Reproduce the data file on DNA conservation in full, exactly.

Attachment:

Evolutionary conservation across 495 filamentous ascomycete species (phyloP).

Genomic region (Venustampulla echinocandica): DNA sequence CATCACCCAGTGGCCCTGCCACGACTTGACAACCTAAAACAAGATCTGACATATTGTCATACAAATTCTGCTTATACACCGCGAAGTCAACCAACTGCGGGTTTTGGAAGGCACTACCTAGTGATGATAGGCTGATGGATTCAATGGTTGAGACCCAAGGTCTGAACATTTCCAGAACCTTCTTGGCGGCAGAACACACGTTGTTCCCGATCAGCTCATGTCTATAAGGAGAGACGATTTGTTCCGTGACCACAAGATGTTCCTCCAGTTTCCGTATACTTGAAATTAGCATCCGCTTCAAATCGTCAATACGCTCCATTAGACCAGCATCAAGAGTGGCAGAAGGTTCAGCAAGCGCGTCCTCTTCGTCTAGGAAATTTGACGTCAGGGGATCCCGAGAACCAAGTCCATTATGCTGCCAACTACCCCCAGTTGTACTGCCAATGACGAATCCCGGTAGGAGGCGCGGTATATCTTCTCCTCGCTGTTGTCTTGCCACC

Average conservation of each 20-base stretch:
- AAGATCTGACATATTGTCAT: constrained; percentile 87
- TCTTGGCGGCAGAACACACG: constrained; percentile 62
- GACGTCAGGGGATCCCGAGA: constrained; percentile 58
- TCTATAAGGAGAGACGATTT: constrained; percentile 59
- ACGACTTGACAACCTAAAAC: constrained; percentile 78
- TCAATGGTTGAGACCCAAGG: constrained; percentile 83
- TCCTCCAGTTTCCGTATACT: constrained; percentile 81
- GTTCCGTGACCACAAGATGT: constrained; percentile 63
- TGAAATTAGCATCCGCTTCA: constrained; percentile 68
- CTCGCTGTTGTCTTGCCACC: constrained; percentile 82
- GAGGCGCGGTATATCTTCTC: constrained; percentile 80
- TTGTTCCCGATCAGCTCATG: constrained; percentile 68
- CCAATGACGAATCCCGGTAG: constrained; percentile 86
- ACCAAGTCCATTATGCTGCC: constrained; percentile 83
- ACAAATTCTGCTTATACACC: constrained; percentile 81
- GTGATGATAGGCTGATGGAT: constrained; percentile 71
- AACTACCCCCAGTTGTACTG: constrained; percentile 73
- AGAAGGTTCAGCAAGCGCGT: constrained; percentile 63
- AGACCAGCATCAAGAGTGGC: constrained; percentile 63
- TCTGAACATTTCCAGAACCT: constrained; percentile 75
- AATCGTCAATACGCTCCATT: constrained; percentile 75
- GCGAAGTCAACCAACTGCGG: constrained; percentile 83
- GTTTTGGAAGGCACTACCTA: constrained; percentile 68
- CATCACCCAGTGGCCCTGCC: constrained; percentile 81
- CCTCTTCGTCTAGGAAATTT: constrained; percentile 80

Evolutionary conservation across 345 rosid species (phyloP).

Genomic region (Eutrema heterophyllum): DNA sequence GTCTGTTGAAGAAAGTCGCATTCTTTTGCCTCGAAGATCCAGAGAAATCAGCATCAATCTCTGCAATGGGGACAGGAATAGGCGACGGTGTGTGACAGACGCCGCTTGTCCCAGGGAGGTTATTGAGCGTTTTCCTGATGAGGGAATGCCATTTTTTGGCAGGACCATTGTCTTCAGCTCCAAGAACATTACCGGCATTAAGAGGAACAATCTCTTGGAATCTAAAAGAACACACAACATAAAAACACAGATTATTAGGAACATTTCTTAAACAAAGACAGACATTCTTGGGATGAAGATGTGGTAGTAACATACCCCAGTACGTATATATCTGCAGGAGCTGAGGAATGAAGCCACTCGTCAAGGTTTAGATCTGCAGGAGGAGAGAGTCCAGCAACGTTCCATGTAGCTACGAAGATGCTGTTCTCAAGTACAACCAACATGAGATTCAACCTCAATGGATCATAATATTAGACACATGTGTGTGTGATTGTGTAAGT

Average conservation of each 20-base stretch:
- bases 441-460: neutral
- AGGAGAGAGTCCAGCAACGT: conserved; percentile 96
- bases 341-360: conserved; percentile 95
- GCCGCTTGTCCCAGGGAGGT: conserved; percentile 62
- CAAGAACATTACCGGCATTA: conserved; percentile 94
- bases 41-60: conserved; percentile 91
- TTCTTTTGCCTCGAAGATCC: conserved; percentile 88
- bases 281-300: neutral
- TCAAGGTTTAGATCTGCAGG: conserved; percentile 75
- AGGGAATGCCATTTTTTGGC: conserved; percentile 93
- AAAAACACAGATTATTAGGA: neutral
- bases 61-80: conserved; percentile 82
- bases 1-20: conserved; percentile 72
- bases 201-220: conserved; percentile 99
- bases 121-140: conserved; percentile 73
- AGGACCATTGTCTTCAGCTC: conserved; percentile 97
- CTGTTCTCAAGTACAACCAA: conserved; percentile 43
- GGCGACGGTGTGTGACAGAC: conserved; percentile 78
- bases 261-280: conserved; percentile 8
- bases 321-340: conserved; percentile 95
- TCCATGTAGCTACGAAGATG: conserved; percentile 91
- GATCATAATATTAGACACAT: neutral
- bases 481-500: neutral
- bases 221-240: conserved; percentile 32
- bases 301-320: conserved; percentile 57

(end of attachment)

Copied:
Evolutionary conservation across 495 filamentous ascomycete species (phyloP).

Genomic region (Venustampulla echinocandica): DNA sequence CATCACCCAGTGGCCCTGCCACGACTTGACAACCTAAAACAAGATCTGACATATTGTCATACAAATTCTGCTTATACACCGCGAAGTCAACCAACTGCGGGTTTTGGAAGGCACTACCTAGTGATGATAGGCTGATGGATTCAATGGTTGAGACCCAAGGTCTGAACATTTCCAGAACCTTCTTGGCGGCAGAACACACGTTGTTCCCGATCAGCTCATGTCTATAAGGAGAGACGATTTGTTCCGTGACCACAAGATGTTCCTCCAGTTTCCGTATACTTGAAATTAGCATCCGCTTCAAATCGTCAATACGCTCCATTAGACCAGCATCAAGAGTGGCAGAAGGTTCAGCAAGCGCGTCCTCTTCGTCTAGGAAATTTGACGTCAGGGGATCCCGAGAACCAAGTCCATTATGCTGCCAACTACCCCCAGTTGTACTGCCAATGACGAATCCCGGTAGGAGGCGCGGTATATCTTCTCCTCGCTGTTGTCTTGCCACC

Average conservation of each 20-base stretch:
- AAGATCTGACATATTGTCAT: constrained; percentile 87
- TCTTGGCGGCAGAACACACG: constrained; percentile 62
- GACGTCAGGGGATCCCGAGA: constrained; percentile 58
- TCTATAAGGAGAGACGATTT: constrained; percentile 59
- ACGACTTGACAACCTAAAAC: constrained; percentile 78
- TCAATGGTTGAGACCCAAGG: constrained; percentile 83
- TCCTCCAGTTTCCGTATACT: constrained; percentile 81
- GTTCCGTGACCACAAGATGT: constrained; percentile 63
- TGAAATTAGCATCCGCTTCA: constrained; percentile 68
- CTCGCTGTTGTCTTGCCACC: constrained; percentile 82
- GAGGCGCGGTATATCTTCTC: constrained; percentile 80
- TTGTTCCCGATCAGCTCATG: constrained; percentile 68
- CCAATGACGAATCCCGGTAG: constrained; percentile 86
- ACCAAGTCCATTATGCTGCC: constrained; percentile 83
- ACAAATTCTGCTTATACACC: constrained; percentile 81
- GTGATGATAGGCTGATGGAT: constrained; percentile 71
- AACTACCCCCAGTTGTACTG: constrained; percentile 73
- AGAAGGTTCAGCAAGCGCGT: constrained; percentile 63
- AGACCAGCATCAAGAGTGGC: constrained; percentile 63
- TCTGAACATTTCCAGAACCT: constrained; percentile 75
- AATCGTCAATACGCTCCATT: constrained; percentile 75
- GCGAAGTCAACCAACTGCGG: constrained; percentile 83
- GTTTTGGAAGGCACTACCTA: constrained; percentile 68
- CATCACCCAGTGGCCCTGCC: constrained; percentile 81
- CCTCTTCGTCTAGGAAATTT: constrained; percentile 80

Evolutionary conservation across 345 rosid species (phyloP).

Genomic region (Eutrema heterophyllum): DNA sequence GTCTGTTGAAGAAAGTCGCATTCTTTTGCCTCGAAGATCCAGAGAAATCAGCATCAATCTCTGCAATGGGGACAGGAATAGGCGACGGTGTGTGACAGACGCCGCTTGTCCCAGGGAGGTTATTGAGCGTTTTCCTGATGAGGGAATGCCATTTTTTGGCAGGACCATTGTCTTCAGCTCCAAGAACATTACCGGCATTAAGAGGAACAATCTCTTGGAATCTAAAAGAACACACAACATAAAAACACAGATTATTAGGAACATTTCTTAAACAAAGACAGACATTCTTGGGATGAAGATGTGGTAGTAACATACCCCAGTACGTATATATCTGCAGGAGCTGAGGAATGAAGCCACTCGTCAAGGTTTAGATCTGCAGGAGGAGAGAGTCCAGCAACGTTCCATGTAGCTACGAAGATGCTGTTCTCAAGTACAACCAACATGAGATTCAACCTCAATGGATCATAATATTAGACACATGTGTGTGTGATTGTGTAAGT

Average conservation of each 20-base stretch:
- bases 441-460: neutral
- AGGAGAGAGTCCAGCAACGT: conserved; percentile 96
- bases 341-360: conserved; percentile 95
- GCCGCTTGTCCCAGGGAGGT: conserved; percentile 62
- CAAGAACATTACCGGCATTA: conserved; percentile 94
- bases 41-60: conserved; percentile 91
- TTCTTTTGCCTCGAAGATCC: conserved; percentile 88
- bases 281-300: neutral
- TCAAGGTTTAGATCTGCAGG: conserved; percentile 75
- AGGGAATGCCATTTTTTGGC: conserved; percentile 93
- AAAAACACAGATTATTAGGA: neutral
- bases 61-80: conserved; percentile 82
- bases 1-20: conserved; percentile 72
- bases 201-220: conserved; percentile 99
- bases 121-140: conserved; percentile 73
- AGGACCATTGTCTTCAGCTC: conserved; percentile 97
- CTGTTCTCAAGTACAACCAA: conserved; percentile 43
- GGCGACGGTGTGTGACAGAC: conserved; percentile 78
- bases 261-280: conserved; percentile 8
- bases 321-340: conserved; percentile 95
- TCCATGTAGCTACGAAGATG: conserved; percentile 91
- GATCATAATATTAGACACAT: neutral
- bases 481-500: neutral
- bases 221-240: conserved; percentile 32
- bases 301-320: conserved; percentile 57